Airborne dust is a nuisance and a health concern. Woodworking businesses — from sawmills to wood-product manufacturers — can create dust from manufacturing processes, outdoor stockpiles, and hauling and transferring material. The MPCA requires facilities to prevent dust from becoming airborne.
Air permit. Whether you need an air permit will depend on your various processes and their potential to create air emissions. The very smallest facilities may qualify as insignificant facilities, which do not need a permit.
A woodworking facility can use this calculator to see if they may qualify to operate without an air permit by following certain technical standards:
Use these process-focused calculators to determine your facility's potential and actual emissions.
- If you fuel a boiler:
- Engines or backup generator:
- If you finish wood with paint, stains and solvents:
Complying with state permits
Air permit due dates
|Emission inventory fee for previous reporting year
|Mailed to permit holders between February and April, due within 30 days
|Emission inventory report
|Emissions summary review period
|Begins in August/September
Whether or not your business has an air permit, you may need to meet the requirements of National Emission Standards for Hazardous Air Pollutants (NESHAP:
- Wood Furniture Manufacturing Operations (2J) NESHAP focuses on hazardous air pollutants in coating, gluing, cleaning, and wash off materials. If this federal air standard applies to your business, you must create:
- The Paint Stripping and Miscellaneous Surface Coating Operations (6H) NESHAP affects facilities that spray paint onto metal, wood, or plastic or use methylene chloride to remove paint. Paints and solvents contain VOCs and hazardous air pollutants.
|If this standard applies, submit
|180 days after startup
- Review the list of other federal air standards for businesses using solvents, paints, and stains.
You need a hazardous waste identification number if your business produces any amount of hazardous waste.
Businesses generating most types of hazardous waste are required to report annually, pay a fee, and obtain a license for the subsequent year. Facilities in Anoka, Carver, Dakota, Hennepin, Ramsey, Scott, or Washington County are licensed and inspected by their county. Facilities in greater Minnesota are licensed and inspected by the MPCA. If you produce only small amounts of hazardous waste, you probably qualify as a very small quality generator:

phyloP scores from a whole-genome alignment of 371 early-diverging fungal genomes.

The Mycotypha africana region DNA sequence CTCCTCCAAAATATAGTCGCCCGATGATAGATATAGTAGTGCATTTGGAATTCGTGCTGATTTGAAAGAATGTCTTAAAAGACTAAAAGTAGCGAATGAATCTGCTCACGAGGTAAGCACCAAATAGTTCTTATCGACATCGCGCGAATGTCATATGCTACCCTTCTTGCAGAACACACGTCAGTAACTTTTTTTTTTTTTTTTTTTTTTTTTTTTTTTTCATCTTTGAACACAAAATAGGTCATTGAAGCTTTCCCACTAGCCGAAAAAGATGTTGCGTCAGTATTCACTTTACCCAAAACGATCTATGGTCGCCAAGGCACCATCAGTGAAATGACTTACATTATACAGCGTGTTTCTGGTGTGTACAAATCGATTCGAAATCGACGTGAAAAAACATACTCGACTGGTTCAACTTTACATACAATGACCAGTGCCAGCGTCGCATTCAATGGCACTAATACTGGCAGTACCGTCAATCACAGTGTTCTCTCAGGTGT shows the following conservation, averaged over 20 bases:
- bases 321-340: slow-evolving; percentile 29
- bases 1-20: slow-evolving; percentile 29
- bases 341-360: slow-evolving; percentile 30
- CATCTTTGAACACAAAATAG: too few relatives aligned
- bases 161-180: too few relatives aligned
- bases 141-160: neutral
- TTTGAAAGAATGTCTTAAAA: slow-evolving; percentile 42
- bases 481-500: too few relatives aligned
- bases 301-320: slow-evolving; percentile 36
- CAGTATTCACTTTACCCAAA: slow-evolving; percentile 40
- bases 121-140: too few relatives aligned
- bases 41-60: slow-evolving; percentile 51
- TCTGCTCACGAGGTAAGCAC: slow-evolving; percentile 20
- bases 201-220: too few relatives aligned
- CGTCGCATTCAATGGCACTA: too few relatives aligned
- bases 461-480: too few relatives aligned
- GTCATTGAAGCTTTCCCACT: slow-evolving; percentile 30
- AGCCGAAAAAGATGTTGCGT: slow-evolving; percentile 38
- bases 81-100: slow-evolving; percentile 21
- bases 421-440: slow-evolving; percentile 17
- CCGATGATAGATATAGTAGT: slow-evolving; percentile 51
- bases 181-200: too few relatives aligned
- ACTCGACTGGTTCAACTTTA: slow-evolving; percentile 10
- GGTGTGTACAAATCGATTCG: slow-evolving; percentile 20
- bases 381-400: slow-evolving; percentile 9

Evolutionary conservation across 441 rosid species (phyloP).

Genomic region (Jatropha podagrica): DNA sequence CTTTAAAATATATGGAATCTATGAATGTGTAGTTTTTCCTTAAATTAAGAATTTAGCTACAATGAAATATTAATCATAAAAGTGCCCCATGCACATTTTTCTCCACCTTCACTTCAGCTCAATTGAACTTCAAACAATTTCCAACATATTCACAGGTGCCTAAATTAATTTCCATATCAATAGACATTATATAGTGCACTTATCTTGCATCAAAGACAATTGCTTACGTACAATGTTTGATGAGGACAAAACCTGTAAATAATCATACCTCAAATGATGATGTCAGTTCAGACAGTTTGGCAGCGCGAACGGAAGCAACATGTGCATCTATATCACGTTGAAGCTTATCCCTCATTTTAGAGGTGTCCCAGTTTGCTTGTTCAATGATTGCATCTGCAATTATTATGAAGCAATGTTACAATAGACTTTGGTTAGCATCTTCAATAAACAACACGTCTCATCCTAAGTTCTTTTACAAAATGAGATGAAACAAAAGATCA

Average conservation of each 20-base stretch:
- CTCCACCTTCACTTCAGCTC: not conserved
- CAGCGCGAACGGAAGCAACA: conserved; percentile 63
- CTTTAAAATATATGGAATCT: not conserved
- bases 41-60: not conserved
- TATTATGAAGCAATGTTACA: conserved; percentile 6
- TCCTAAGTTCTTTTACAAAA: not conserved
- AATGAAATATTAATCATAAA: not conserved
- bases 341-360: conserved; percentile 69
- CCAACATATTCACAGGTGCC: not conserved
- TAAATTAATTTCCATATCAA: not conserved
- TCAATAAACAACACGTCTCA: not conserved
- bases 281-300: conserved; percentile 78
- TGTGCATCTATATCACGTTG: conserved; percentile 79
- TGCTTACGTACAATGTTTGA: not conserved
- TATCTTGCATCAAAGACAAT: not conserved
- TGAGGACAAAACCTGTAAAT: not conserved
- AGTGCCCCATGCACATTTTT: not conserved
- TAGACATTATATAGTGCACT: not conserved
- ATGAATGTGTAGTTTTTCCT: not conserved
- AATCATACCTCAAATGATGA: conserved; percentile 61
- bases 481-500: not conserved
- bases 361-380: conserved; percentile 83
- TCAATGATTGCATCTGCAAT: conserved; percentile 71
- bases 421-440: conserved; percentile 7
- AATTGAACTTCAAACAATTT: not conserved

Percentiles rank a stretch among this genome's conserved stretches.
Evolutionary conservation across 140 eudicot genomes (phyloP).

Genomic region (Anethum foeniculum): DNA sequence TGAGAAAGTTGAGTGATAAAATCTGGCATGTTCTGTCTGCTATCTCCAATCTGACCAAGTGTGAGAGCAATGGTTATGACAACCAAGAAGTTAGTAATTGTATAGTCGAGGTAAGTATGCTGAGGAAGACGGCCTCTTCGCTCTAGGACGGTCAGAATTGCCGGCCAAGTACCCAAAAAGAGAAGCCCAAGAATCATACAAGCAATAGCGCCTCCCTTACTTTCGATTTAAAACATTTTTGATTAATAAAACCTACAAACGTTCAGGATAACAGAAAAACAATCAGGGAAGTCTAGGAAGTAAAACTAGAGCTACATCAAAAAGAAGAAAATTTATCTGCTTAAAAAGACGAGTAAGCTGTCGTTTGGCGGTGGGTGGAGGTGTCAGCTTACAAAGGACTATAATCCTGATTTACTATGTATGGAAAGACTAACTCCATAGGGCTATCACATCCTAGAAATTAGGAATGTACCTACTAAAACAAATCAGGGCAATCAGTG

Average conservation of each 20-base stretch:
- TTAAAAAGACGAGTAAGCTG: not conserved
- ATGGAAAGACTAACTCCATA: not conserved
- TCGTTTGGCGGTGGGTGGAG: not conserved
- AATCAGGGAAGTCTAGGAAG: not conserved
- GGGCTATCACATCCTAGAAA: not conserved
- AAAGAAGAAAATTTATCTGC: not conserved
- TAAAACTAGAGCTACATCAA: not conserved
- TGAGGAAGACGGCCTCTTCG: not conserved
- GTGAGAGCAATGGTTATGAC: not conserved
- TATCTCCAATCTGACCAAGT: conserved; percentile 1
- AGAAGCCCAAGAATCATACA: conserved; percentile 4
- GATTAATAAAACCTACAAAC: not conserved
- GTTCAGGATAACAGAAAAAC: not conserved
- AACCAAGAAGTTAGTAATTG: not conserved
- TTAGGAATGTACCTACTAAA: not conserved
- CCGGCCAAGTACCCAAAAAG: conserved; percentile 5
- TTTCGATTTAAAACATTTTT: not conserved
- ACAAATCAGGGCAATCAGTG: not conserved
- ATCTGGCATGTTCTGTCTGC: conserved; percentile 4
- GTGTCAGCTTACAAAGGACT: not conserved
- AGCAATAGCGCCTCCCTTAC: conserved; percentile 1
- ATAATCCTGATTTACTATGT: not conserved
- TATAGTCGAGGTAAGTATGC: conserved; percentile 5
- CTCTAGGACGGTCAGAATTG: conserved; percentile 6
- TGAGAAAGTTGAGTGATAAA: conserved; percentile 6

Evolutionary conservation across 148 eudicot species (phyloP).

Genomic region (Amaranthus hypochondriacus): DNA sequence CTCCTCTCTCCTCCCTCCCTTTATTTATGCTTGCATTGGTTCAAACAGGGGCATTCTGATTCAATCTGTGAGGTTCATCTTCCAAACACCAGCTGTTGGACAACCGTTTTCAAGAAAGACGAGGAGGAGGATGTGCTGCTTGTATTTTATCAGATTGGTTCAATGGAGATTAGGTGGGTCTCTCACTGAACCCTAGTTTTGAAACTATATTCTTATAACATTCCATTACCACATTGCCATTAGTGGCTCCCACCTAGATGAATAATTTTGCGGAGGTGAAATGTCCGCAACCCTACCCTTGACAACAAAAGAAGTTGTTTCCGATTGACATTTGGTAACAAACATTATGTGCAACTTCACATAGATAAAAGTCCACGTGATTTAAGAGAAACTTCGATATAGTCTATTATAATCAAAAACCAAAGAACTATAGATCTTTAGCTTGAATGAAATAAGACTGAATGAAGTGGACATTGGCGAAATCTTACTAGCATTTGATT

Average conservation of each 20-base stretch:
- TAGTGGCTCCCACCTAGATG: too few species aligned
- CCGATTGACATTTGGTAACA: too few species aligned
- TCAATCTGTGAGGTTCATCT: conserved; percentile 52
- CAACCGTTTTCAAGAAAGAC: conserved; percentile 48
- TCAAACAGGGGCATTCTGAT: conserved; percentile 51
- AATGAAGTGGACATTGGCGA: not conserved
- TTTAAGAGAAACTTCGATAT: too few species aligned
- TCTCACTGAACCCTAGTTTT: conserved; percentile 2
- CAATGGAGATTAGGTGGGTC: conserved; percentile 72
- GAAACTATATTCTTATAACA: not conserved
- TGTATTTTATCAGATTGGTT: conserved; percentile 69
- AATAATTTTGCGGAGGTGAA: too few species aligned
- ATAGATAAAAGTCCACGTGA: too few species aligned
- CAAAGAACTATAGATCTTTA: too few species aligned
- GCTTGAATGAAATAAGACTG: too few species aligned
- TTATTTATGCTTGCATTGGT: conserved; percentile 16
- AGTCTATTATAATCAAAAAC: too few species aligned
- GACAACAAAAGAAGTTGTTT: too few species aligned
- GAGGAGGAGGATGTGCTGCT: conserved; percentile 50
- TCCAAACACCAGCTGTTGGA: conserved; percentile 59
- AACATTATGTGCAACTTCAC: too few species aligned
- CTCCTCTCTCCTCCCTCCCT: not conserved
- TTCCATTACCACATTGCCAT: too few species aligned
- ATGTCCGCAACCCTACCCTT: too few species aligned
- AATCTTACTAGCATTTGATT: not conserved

Annual hazardous waste training is required for businesses that generate 220 pounds or more of hazardous waste a month. Learn more: Hazardous waste
Hazardous waste due dates
|Hazardous waste generators fee
|Mailed to license holders in first quarter, due date on invoice
|Due August 15 for Greater Minnesota businesses;
Twin Cities metro businesses, contact your county
Apply for an industrial stormwater permit if you have material, equipment, or activities that are exposed to rain, snow, or runoff. You may qualify for the no-cost no-exposure certification and avoid the permit and fees if you don’t have any materials, equipment, or activities exposed to the elements. If you have only a few materials outside, consider moving them inside to qualify for no-exposure certification
Stormwater permit due dates
|Industrial stormwater general permit annual reporting
|Industrial stormwater general permit quarterly sampling
|January 21, April 21, July 21, and October 21
Be sure to check with your county, city, and township to see if they have any additional requirements.
Benefits of going beyond compliance for wood finishing:
- Water-based finishes have fewer worker health and safety issues than solvent-based coatings.
- Respond to a growing market for “green” wood products.
Consider these green ideas:
- Lease reusable wipes from an industrial laundry service.
- Optimize use of cleaning solvent by implementing a two-stage cleaning process.
- Adjust the fluid delivery pressure and nozzle size on spray equipment to gain optimum efficiency.
- Train operators on the best spray techniques to reduce the amount of product used.
- Consider purchasing equipment with a higher transfer efficiency.